Researchers Provide First Experimental Evidence of "Catch Bonds" Key to Controlling Cell Adhesion

Known as "catch bonds," the adhesion mechanism displays surprising behavior, prolonging rather than shortening the lifetimes of bonds between specific molecules as increasing force is applied. Proposed theoretically nearly 15 years ago, catch bonds could help explain how the body regulates the activity of white blood cells, which must flow freely through blood vessels -- yet bond to injury sites despite blood flow forces.

Understanding how catch bonds work could offer drug designers a new target for anti-inflammatory and anti-thrombosis compounds, and potentially provide a new approach to controlling the metastasis process that cancers use to spread.

"Before the experimental demonstration of catch bonds, we tended to think that force could regulate biochemical reactions only in one direction," said Cheng Zhu, a professor in the School of Mechanical Engineering at the Georgia Institute of Technology. "This work demonstrates that force can alter the rate in the other direction, depending on the type of interaction. In this post-genome era, we need to know more about how proteins interact with one another and with DNA. This work illustrates a new regulatory mechanism for how proteins - which from a mechanical engineer's perspective are nanomachines - operate."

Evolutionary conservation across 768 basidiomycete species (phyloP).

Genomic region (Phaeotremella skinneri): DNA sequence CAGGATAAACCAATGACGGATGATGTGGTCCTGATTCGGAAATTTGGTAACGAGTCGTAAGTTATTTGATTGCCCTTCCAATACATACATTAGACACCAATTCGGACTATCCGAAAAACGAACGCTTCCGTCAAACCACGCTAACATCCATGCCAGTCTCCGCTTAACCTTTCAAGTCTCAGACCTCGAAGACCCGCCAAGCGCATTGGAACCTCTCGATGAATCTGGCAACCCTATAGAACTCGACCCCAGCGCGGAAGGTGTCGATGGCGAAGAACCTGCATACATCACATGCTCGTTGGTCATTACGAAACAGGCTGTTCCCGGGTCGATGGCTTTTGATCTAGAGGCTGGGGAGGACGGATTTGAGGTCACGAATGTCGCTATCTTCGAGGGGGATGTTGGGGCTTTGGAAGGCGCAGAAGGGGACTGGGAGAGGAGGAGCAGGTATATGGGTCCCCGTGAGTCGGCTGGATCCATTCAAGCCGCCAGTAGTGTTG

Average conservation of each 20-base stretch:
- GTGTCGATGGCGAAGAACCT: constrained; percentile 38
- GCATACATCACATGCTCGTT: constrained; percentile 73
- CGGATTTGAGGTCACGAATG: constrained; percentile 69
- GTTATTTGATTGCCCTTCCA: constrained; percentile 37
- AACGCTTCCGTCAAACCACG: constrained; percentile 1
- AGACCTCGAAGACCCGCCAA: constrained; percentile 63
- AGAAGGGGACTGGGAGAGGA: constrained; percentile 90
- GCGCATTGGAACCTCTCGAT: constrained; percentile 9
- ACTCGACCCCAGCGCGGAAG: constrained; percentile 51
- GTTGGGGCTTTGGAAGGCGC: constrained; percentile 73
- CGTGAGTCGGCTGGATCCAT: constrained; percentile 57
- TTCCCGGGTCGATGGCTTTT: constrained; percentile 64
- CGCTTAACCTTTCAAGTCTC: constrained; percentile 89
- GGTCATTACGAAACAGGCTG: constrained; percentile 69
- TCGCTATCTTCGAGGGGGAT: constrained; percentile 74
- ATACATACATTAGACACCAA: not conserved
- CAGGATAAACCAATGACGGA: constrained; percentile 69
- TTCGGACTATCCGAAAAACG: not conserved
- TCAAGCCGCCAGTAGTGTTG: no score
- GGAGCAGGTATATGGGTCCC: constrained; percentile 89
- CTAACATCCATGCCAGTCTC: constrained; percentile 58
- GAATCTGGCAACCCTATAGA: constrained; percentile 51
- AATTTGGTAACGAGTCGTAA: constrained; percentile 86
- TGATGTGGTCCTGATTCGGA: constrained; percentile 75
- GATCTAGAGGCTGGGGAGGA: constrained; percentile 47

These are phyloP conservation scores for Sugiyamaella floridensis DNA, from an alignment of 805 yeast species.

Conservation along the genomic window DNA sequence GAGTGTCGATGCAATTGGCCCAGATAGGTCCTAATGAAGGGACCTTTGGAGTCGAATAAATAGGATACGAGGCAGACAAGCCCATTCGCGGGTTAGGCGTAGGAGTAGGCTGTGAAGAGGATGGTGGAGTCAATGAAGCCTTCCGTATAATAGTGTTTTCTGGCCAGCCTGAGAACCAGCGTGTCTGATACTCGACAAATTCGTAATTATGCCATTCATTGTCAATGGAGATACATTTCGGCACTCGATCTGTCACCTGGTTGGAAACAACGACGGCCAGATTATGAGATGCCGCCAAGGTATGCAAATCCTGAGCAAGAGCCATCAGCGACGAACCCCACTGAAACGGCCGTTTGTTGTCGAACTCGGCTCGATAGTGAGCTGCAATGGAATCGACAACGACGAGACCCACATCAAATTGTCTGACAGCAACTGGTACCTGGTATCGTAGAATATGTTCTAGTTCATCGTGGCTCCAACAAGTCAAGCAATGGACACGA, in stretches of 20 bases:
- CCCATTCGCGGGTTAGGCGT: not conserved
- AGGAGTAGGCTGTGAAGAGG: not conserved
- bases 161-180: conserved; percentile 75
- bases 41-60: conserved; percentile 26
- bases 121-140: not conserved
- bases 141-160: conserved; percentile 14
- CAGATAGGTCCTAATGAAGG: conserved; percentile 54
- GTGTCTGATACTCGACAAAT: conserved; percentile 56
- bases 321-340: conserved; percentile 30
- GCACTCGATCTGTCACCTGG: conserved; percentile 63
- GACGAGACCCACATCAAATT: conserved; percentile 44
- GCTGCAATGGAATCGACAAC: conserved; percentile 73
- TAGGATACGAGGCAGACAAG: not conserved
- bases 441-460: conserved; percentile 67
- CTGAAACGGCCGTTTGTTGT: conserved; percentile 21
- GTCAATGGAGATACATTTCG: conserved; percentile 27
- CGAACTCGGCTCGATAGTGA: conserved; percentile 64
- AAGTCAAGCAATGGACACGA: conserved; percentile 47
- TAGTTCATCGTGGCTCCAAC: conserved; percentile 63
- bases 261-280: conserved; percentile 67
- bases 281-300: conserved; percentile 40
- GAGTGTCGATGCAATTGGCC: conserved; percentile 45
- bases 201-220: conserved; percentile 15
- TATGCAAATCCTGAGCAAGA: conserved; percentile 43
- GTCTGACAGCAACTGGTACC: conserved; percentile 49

Supported by the National Institutes of Health (NIH), the research involves two teams of scientists, one at Georgia Tech and Emory University in Atlanta, and the other at the Oklahoma Medical Research Foundation and University of Oklahoma Health Sciences Center in Oklahoma City. A paper describing the work was published in the May 8 issue of the journal Nature.

The researchers studied the activity of selectin molecules, a family of proteins that helps control the adhesion of white blood cells - leukocytes - used by the body to fight infection and repair injuries. Before they can respond to injury or infection, leukocytes must first tether to and then roll along the wall of a blood vessel. While tethered, the cells receive signals instructing them to enter underlying tissue to fight pathogens or repair injuries. The selectins control the first stage of that process, causing the leukocytes to drop out of the bloodstream and begin attaching to blood vessel walls.

In two separate but complementary experiments, the researchers found evidence of catch bonds operating within the complex of P-selectin and its ligand PSGL-1.